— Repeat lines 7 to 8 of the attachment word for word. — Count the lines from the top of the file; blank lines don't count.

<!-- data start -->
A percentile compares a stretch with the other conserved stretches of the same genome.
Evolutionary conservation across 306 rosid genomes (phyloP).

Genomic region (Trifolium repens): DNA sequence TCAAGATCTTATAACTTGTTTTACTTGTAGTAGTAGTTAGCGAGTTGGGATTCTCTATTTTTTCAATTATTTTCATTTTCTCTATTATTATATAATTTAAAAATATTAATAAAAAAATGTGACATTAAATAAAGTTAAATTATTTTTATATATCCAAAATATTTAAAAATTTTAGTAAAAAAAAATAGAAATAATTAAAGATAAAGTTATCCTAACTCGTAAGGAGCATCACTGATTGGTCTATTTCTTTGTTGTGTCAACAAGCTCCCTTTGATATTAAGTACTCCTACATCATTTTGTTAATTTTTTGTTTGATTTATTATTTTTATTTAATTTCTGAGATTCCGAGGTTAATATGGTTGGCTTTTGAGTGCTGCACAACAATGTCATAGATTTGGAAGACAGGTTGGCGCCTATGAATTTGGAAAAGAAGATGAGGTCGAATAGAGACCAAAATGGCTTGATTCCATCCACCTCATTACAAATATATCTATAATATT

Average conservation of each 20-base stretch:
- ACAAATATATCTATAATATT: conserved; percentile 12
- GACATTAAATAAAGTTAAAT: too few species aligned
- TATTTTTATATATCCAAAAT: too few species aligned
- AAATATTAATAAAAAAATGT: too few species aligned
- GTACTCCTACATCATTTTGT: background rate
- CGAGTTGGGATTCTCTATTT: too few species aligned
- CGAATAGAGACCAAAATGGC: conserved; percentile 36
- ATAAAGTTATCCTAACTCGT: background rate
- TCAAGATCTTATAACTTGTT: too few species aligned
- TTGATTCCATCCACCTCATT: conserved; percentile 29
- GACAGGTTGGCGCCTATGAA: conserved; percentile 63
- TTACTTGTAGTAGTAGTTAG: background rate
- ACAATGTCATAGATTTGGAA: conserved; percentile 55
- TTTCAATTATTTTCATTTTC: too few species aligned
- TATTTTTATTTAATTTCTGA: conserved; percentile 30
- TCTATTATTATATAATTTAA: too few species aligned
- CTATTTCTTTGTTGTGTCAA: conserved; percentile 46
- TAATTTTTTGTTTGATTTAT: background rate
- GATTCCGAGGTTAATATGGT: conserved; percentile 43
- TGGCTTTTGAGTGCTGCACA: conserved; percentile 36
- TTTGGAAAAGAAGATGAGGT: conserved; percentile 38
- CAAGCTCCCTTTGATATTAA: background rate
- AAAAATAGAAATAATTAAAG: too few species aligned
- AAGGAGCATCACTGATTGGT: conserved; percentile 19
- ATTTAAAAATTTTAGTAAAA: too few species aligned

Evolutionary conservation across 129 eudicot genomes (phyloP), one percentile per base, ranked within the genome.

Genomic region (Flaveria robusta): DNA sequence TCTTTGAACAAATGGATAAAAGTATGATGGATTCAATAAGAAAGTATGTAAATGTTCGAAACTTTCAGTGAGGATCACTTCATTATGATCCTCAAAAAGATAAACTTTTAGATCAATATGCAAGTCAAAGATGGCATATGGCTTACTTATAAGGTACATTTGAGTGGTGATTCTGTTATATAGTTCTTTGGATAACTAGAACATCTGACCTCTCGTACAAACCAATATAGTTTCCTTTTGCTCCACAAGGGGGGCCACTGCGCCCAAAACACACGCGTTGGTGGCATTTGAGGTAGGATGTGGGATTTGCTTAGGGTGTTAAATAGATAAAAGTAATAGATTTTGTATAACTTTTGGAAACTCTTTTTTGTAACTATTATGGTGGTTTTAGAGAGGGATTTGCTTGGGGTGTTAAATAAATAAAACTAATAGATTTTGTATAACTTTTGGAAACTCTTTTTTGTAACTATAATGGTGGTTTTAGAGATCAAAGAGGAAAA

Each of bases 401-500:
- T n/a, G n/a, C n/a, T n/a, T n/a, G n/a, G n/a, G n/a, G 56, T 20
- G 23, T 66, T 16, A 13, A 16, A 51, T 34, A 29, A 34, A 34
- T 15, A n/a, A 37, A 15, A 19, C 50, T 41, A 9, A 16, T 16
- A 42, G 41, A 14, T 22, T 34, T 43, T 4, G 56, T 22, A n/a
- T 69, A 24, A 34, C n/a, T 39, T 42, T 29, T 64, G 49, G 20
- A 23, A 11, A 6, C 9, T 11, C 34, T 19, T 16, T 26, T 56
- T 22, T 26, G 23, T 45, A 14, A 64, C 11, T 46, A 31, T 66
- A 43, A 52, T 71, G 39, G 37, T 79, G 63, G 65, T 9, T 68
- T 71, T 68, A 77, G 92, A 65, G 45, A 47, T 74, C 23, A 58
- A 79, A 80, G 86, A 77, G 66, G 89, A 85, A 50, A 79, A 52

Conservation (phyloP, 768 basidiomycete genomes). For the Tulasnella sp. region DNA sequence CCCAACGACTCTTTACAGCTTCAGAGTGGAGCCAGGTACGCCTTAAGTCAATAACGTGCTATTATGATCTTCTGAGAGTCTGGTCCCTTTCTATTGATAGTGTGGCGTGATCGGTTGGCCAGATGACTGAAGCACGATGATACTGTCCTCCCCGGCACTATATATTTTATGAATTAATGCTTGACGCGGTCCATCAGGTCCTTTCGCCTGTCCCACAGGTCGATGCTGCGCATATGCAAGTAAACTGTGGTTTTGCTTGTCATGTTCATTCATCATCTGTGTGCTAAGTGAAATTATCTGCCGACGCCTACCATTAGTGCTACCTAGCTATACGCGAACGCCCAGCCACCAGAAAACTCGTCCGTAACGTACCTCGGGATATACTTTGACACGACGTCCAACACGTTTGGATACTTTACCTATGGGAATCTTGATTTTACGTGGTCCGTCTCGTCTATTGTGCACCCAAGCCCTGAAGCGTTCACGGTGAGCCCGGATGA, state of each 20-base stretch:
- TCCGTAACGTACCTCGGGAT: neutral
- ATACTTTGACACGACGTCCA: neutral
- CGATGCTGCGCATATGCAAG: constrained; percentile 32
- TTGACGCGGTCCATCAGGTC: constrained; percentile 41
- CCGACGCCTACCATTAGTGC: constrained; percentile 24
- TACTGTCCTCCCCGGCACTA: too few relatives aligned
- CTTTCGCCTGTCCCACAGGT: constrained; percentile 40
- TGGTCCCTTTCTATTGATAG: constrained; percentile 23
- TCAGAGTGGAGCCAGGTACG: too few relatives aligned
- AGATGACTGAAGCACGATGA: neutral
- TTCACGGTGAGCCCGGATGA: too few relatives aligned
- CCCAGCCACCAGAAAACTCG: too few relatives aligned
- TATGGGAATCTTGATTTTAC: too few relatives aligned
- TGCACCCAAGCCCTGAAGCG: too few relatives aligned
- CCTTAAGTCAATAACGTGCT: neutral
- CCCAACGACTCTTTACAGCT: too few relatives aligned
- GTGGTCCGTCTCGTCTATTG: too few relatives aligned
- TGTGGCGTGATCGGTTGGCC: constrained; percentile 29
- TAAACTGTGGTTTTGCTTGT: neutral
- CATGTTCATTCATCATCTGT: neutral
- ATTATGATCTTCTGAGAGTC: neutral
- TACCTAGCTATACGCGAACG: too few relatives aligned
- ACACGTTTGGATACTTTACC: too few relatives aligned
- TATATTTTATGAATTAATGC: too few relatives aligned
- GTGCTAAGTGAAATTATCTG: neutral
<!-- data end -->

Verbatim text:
- TATTTTTATATATCCAAAAT: too few species aligned
- AAATATTAATAAAAAAATGT: too few species aligned